• [0025]
    FIGS. 1 through 5 illustrate four exemplary ferroelectric memories into which the invention may be advantageously incorporated. However, it should be understood that these illustrations are not intended to be limiting. The invention may be applied to any ferroelectric memory, though it is particularly useful for the types of memories shown. FIGS. 6 through 8 show crystal structures of several exemplary classes of ferroelectric materials that can be utilized with the invention. However, it should be understood that the invention is not limited to these specific classes of ferroelectrics or particular materials within these classes. The invention may be applied to any ferroelectric material, though it is particularly useful for the classes of materials and the specific materials discussed herein.
  • [0026]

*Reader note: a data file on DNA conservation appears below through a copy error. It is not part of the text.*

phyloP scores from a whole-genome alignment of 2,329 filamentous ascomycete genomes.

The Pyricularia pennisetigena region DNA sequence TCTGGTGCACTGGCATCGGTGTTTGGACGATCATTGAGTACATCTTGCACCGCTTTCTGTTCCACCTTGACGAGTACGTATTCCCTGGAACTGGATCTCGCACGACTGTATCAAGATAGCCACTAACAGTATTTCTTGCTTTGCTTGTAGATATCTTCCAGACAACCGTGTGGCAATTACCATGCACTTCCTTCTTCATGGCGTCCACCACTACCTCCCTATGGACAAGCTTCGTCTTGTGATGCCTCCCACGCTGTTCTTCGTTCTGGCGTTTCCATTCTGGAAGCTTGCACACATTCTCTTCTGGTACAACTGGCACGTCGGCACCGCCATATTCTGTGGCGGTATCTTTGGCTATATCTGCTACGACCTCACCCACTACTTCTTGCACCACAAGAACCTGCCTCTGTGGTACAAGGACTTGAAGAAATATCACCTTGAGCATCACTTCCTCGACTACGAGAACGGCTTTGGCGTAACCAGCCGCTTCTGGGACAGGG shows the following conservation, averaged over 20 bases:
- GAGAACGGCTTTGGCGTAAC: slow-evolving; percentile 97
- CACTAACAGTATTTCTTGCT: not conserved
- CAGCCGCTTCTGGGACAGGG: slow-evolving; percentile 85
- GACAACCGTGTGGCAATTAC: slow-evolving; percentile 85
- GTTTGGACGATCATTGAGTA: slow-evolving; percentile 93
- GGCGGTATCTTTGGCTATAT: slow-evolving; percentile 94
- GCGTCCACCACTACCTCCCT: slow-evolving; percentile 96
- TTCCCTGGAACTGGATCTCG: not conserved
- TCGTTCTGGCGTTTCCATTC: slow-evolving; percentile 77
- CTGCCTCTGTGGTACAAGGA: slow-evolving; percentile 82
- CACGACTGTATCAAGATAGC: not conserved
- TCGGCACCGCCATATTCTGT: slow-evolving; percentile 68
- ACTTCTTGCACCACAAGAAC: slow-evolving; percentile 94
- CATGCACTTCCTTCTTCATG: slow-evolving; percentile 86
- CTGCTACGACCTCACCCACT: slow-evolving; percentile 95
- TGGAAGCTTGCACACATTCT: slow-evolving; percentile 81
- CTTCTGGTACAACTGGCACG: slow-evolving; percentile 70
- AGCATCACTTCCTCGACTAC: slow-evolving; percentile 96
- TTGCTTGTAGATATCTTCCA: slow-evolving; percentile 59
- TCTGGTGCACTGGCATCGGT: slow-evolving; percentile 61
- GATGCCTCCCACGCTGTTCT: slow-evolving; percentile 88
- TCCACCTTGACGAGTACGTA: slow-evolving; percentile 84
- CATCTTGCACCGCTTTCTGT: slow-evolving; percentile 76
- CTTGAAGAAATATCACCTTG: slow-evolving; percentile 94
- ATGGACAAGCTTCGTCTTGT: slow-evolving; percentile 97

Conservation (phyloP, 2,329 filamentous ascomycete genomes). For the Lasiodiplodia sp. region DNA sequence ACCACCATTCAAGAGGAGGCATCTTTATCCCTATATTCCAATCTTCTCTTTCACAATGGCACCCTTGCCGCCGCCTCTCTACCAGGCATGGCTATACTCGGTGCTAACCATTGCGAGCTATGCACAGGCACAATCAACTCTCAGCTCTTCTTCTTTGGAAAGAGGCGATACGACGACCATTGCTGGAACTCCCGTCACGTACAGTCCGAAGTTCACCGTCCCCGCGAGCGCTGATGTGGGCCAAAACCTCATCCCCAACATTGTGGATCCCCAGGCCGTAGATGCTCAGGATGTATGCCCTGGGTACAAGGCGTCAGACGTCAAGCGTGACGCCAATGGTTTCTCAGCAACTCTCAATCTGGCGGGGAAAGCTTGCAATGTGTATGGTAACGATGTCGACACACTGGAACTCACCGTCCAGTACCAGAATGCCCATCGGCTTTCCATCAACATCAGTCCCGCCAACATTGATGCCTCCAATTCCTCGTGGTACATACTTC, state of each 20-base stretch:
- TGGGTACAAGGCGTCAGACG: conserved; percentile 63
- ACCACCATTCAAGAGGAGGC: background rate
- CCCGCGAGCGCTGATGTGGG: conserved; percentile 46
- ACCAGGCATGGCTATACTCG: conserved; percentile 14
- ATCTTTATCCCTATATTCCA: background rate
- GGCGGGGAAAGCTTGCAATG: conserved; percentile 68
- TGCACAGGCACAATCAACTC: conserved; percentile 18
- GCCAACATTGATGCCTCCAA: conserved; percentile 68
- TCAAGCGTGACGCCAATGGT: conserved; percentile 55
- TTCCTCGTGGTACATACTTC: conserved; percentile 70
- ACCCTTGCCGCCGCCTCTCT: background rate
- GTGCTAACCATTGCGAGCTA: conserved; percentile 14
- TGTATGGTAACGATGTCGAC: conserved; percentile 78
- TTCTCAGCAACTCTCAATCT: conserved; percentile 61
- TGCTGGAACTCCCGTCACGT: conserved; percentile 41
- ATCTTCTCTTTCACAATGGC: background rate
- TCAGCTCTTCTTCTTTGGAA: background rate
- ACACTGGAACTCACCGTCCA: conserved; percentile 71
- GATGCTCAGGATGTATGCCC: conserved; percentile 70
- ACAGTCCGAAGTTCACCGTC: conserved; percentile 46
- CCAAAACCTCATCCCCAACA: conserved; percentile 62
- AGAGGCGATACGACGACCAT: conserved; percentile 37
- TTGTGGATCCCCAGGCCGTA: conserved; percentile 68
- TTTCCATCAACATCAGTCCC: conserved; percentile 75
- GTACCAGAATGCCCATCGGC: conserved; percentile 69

FIG. 1 shows a portion of a raw ferroelectric array 10. Raw array 10 is formed on a substrate 15, which is preferably silicon or silicon oxide, though it also may be ruby, germanium, silicon-germanium, other semiconductors, or any other suitable electronic substrate material. An optional barrier layer 17, such as tantalum oxide, silicon nitride, strontium tantalate or other barrier material may be applied to the substrate 15. Rows of lower electrodes 18 are formed on the substrate 15, preferably on the barrier layer 17. The electrodes are preferably formed by depositing a layer of platinum, preferably about 200 nanometers (nm) thick, though palladium, silver, gold, aluminum, an aluminum alloy, a nickel alloy, a copper alloy or other suitable material may be used. In addition, an adhesion layer (not shown) such as titanium is preferably used to enhance the adhesion of the electrodes to the underlying layers. A ferroelectric layer is deposited in a manner discussed below, then the ferroelectric and bottom electrodes are patterned with a dry etch to separate the platinum into strips. An interlayer dielectric 19, such a silicate glass, is applied between the electrodes and ferroelectric strips and planarized, preferably by CMP. Preferably, interlayer dielectric 19 comprises NSG (non-doped silicate glass), though FSG (fluorosilicate glass), PSG, phospho-silicate glass, or BPSG (boron phospho-silicate glass may be used. Top electrodes 26 are then deposited, again preferably about 2000 nm of platinum or other material, and then the top electrodes and ferroelectric are patterned an additional interlayer dielectric 27 is applied. Vias are then etched to the electrodes 17 and 26 and filled with a wiring material 29 and 30, which may be polysilicon but is preferably a metal, such as aluminum-silicon-copper. Preferably, an adhesion material, such as titanium and TiN, is deposited prior to the wiring layer to enhance the adhesion of the wiring layer to the platinum electrode.